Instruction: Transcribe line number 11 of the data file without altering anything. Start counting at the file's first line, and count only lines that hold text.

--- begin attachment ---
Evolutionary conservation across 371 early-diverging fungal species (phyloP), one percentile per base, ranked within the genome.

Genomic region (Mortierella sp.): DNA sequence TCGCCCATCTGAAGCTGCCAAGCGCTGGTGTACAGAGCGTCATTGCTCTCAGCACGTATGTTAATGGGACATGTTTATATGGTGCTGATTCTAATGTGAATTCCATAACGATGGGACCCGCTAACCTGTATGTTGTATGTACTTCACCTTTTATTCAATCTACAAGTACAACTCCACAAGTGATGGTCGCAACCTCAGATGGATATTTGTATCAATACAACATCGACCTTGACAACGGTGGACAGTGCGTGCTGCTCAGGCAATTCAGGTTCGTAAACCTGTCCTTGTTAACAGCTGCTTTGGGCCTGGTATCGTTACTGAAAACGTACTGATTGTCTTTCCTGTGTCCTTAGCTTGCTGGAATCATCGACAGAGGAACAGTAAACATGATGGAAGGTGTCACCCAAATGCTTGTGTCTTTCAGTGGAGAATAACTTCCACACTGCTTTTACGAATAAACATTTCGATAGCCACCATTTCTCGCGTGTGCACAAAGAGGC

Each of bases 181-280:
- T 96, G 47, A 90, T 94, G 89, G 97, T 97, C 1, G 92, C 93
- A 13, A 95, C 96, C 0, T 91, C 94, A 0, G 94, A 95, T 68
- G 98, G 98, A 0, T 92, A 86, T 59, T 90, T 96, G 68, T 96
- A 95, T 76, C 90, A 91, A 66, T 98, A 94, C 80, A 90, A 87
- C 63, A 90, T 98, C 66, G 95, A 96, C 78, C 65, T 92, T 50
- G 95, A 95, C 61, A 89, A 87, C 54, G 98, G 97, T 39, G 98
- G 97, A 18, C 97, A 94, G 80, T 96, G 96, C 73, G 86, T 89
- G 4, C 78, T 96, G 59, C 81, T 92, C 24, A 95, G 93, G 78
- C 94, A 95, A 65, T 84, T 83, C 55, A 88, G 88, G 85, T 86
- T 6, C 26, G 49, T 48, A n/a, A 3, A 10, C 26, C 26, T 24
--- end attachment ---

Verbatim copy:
- G 4, C 78, T 96, G 59, C 81, T 92, C 24, A 95, G 93, G 78